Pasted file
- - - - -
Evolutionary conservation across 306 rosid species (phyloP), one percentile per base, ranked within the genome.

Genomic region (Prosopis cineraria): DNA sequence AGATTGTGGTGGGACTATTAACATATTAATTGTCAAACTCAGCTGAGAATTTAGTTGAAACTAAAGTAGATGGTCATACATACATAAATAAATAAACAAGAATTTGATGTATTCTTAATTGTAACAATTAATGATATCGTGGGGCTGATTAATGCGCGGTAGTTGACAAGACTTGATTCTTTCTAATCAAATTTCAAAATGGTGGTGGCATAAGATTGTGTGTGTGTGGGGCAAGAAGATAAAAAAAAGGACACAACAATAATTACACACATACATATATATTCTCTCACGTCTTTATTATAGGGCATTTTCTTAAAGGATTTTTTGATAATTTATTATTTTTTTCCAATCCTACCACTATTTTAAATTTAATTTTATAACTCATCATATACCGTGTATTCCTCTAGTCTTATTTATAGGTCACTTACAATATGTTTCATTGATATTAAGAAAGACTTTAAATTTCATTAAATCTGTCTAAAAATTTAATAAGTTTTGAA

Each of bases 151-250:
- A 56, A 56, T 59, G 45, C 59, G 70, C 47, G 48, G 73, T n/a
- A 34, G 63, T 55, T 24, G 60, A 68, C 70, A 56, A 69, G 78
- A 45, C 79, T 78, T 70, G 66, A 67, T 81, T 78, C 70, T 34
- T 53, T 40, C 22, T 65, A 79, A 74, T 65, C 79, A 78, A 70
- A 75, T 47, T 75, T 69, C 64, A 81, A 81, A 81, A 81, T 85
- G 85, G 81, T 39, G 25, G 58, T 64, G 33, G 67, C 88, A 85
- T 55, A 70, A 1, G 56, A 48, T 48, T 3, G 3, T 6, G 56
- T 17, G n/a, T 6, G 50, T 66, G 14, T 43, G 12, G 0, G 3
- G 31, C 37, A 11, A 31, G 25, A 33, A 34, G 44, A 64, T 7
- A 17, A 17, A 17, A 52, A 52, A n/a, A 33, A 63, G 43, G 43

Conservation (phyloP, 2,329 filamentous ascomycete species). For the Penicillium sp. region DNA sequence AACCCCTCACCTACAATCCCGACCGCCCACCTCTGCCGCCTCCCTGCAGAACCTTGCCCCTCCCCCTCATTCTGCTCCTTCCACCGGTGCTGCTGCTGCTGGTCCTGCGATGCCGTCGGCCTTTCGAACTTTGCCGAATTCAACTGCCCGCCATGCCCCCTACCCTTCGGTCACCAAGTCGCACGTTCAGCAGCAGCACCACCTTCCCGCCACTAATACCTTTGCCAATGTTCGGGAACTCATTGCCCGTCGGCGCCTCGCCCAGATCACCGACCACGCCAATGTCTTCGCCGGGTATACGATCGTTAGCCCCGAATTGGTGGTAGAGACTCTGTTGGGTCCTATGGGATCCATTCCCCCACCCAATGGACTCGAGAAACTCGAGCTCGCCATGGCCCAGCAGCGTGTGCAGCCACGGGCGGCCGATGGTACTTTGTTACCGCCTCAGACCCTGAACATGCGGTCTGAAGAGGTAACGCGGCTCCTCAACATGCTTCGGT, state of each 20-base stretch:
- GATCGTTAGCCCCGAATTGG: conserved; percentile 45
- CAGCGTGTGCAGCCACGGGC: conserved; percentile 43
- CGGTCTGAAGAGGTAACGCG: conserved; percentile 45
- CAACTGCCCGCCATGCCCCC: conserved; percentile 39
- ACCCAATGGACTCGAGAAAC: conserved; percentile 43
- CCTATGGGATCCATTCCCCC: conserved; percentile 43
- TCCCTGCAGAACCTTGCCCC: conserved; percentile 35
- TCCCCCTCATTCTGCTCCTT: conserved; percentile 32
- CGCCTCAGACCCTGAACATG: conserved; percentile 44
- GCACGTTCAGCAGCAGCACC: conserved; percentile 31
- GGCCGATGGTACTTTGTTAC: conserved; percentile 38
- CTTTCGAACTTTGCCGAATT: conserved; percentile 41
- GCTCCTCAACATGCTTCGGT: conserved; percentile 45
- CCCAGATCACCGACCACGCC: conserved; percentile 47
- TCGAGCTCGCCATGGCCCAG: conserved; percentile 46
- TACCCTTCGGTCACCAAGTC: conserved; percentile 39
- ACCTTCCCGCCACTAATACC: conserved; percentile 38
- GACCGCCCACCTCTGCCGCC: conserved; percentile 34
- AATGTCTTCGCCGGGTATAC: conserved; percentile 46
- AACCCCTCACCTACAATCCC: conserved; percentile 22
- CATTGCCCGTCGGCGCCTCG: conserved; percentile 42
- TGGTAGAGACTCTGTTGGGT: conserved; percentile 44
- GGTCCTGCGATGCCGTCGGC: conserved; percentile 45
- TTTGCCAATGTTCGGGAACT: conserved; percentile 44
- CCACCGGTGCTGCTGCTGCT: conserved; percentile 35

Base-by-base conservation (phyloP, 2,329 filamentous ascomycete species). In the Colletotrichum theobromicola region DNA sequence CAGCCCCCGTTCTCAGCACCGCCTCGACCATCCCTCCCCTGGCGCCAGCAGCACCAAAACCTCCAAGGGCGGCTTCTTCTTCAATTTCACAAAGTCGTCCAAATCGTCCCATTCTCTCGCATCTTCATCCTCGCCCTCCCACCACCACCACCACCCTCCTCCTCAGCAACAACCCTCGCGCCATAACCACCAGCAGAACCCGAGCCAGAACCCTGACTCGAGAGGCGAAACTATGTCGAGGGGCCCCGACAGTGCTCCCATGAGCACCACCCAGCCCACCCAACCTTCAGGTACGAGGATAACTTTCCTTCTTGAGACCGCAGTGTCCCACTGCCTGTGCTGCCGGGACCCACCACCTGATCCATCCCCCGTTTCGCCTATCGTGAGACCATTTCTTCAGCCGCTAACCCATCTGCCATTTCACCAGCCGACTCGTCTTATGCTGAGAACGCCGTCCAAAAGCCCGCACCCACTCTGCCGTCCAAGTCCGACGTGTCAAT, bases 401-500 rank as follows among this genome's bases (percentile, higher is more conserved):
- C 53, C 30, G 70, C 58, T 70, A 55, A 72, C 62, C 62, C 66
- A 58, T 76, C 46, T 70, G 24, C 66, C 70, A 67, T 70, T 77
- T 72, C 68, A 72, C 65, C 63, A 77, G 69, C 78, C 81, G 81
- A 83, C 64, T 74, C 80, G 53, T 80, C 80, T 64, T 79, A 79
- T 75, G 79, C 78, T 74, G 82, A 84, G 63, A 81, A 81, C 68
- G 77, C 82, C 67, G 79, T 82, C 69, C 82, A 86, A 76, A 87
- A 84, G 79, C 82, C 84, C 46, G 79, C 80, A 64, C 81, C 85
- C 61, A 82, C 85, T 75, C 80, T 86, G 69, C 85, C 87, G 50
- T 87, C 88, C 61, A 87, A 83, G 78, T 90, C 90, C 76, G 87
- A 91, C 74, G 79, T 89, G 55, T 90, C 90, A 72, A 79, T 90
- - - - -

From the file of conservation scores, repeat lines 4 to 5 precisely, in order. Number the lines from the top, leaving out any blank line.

- A 56, A 56, T 59, G 45, C 59, G 70, C 47, G 48, G 73, T n/a
- A 34, G 63, T 55, T 24, G 60, A 68, C 70, A 56, A 69, G 78